A good job description should include a company overview and job overview, as well as an explanation of the associated responsibilities, skills & qualifications, and work environment. Below are some general guidelines for writing each of these sections effectively.
1. COMPANY OVERVIEW
Providing an accurate, concise description of your business is a great way to attract the right employees. Think of this section as an advertisement for your company -- why should prospective employees want to join your team?
Some useful things to include here are:
- Core company values
- Mission statement
- Brief history of your organization
- Anticipated growth
- Business goals
2. JOB OVERVIEW
In a few sentences, describe the purpose, importance, and fundamental qualities of the position being offered. No need to be too specific or comprehensive here -- the idea is to provide a zoomed-out image of the role the applicant would be filling in your company.
This is where you’ll outline the specific day-to-day responsibilities of the job. Bullet-point format is typically the most practical way to present this information.
4. NECESSARY SKILLS & QUALIFICATIONS
List in bulleted format the skills & qualifications that are absolutely essential to this position. Consider as many specific conditions of the job as possible in order to create a complete list of qualifications an applicant must have in order to succeed.
5. PREFERRED SKILLS & QUALIFICATIONS
List in bulleted format the skills & qualifications that are not essential, but would make an applicant more eligible for the position being offered.
6. WORK ENVIRONMENT
Describe the environment in which the applicant would be spending most of their time. In this description, include information about:
- Company culture
- Pace of work
- Amount of collaborative vs. independent activity
- Who the employee will report to (or vice versa)
Below is our 911 dispatcher job description. You can post it as-is to an online job board like ZipRecruiter, or download and customize it to match the unique aspects of your business. Keep in mind that adding a custom company overview and description of the work environment (outlined above) will help you draw in the right applicants.
911 Dispatcher Job Description:
Our 911 dispatchers are responsible for responding to emergency calls and then alerting the proper authorities. They may need to call the fire department, police force, or ambulance personnel. Dispatchers typically receive incoming calls from civilians, but may also receive alerts from firefighters or police officers. Our dispatchers are also required to manage the situation before emergency professionals arrive on the scene. They may need to direct those on the scene and let them know exactly what they should do to minimize the chances of unnecessary accident or injury. We need them to be empathetic to callers without compromising the efficiency of our operations.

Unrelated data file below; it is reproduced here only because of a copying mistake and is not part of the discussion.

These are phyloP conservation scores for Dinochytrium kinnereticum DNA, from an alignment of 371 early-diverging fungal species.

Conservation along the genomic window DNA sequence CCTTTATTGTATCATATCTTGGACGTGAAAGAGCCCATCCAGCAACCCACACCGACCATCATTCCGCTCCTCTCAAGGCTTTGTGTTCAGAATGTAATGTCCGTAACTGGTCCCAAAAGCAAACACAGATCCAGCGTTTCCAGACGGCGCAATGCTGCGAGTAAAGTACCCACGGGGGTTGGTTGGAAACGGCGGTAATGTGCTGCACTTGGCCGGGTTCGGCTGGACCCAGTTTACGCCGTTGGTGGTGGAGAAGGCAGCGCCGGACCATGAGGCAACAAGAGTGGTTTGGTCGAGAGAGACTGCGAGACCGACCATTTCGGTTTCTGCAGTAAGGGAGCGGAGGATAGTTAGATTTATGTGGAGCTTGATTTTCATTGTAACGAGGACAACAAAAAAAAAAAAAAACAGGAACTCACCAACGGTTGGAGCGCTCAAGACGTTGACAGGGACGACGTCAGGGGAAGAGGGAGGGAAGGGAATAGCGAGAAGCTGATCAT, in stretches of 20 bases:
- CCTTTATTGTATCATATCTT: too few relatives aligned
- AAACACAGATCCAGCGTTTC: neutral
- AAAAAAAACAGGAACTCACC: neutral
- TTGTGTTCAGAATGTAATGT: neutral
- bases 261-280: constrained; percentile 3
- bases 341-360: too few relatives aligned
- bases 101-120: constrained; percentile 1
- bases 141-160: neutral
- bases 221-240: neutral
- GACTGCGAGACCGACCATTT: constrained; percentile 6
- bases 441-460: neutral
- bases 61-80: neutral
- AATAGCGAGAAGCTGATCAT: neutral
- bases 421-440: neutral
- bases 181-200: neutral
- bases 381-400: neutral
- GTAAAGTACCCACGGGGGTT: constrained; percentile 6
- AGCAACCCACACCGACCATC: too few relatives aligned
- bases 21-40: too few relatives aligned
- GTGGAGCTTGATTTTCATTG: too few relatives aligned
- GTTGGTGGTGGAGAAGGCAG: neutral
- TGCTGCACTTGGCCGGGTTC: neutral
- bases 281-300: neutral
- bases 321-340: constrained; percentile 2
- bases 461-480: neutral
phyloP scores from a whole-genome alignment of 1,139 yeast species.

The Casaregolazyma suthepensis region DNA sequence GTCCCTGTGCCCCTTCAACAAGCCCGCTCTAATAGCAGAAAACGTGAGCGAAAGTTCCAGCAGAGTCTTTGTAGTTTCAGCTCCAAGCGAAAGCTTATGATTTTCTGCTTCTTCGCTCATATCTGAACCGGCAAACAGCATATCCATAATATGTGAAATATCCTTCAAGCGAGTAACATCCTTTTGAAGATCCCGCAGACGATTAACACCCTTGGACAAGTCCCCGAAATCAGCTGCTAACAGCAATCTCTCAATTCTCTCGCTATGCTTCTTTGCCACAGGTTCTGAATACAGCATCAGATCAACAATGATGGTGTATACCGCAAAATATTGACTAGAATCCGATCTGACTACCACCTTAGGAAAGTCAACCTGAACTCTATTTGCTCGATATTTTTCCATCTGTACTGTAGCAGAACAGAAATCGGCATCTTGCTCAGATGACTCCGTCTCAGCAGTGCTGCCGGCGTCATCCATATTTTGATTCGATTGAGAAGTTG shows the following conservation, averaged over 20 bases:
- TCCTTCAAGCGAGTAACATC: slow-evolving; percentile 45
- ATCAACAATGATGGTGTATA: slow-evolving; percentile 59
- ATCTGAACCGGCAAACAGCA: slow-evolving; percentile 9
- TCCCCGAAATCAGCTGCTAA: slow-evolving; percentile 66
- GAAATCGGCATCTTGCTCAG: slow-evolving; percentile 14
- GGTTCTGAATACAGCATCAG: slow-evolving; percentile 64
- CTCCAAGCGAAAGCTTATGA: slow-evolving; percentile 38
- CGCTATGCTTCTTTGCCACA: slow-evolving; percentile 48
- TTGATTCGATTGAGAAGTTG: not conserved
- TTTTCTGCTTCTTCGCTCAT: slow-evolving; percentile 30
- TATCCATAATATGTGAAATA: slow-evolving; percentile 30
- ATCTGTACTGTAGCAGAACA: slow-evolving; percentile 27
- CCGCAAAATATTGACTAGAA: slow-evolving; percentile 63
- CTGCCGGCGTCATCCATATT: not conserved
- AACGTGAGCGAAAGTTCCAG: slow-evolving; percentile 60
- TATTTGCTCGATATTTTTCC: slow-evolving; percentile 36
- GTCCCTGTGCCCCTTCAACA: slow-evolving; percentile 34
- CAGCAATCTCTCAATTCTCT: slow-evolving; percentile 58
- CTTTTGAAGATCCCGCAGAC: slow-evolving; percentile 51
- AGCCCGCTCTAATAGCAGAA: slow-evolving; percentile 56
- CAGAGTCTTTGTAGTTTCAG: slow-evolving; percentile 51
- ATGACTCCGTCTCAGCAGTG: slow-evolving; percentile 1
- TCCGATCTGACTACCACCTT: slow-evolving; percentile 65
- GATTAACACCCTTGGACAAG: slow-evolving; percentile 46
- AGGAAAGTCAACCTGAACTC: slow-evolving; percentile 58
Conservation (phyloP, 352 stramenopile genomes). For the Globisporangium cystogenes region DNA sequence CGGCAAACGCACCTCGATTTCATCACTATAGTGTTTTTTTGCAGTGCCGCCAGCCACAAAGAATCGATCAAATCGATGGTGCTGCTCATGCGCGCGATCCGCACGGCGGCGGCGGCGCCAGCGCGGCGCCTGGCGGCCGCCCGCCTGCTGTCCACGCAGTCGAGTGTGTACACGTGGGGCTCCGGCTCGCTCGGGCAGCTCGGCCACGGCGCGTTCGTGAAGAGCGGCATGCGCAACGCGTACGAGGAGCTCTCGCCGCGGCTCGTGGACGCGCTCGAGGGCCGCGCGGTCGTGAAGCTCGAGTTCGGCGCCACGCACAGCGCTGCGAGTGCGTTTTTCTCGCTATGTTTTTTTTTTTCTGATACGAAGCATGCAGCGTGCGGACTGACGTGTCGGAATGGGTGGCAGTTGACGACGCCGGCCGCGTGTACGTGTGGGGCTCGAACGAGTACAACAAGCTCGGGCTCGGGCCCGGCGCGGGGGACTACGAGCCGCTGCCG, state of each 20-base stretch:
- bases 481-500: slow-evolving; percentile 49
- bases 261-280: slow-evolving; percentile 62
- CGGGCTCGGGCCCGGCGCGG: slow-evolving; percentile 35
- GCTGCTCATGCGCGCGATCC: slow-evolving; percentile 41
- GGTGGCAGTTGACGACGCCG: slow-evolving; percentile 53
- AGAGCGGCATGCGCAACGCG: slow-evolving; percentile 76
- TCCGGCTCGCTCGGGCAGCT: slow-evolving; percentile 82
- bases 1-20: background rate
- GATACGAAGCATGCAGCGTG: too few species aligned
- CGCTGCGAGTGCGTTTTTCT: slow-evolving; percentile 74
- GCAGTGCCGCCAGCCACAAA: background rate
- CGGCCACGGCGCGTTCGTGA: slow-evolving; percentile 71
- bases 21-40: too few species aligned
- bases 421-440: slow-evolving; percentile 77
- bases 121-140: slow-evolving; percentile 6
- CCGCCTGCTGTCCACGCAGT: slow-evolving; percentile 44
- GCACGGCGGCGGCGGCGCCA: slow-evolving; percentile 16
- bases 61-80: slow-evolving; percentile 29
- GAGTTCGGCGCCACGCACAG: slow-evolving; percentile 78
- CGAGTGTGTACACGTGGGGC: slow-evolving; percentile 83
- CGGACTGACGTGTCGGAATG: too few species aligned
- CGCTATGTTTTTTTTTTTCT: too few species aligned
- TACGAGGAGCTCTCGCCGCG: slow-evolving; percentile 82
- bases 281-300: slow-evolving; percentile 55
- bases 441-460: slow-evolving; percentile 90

- Answering local emergency calls and dispatching proper authorities
- Determining which department and how many personnel should arrive on the scene
- Working with a variety of technology (radio, phone, computer-aided dispatch system, etc.)
- Creating and maintaining call logs, ensuring that the details are clear for future reference
- Assisting callers and advising them of what to do until help arrives
- Monitoring the location of emergency personnel and providing updates as needed
Necessary Skills & Qualifications:
- Excellent listening, problem-solving, and judgment abilities
- Ability to work under pressure
- Comfortable reading maps and directing emergency personnel
- Familiarity with first-aid techniques and general safety protocol
- High school diploma or equivalent
Preferred Skills & Qualifications:
- At least 1 year of experience in customer service
- Prior experience directing emergency situations
- First-Aid and CPR certification
ENSURE LEGAL COMPLIANCE
Hiring employees can be an intimidating and time-consuming process, but it doesn’t have to be. We’ve created a hiring compliance checklist to help you get over the legal hurdles with ease. From obtaining an Employer Identification Number (EIN) to confirming work eligibility, our guide covers everything you need to know.
SET UP PAYROLL
Even if your business only has a few employees, setting up a payroll service can save you time for running your business and also ensure that your company is compliant with important federal requirements, such as employee withholding.
We recommend Gusto, a user-friendly payroll platform for small businesses. Try out their services and get one month free.
ACQUIRE WORKERS' COMP INSURANCE
Workers’ compensation insurance provides financial and legal protection for your business and its employees.
Whether or not you need workers’ comp insurance for your company depends on the nature of the job, the employer-employee relationship, and the unique regulations of your state.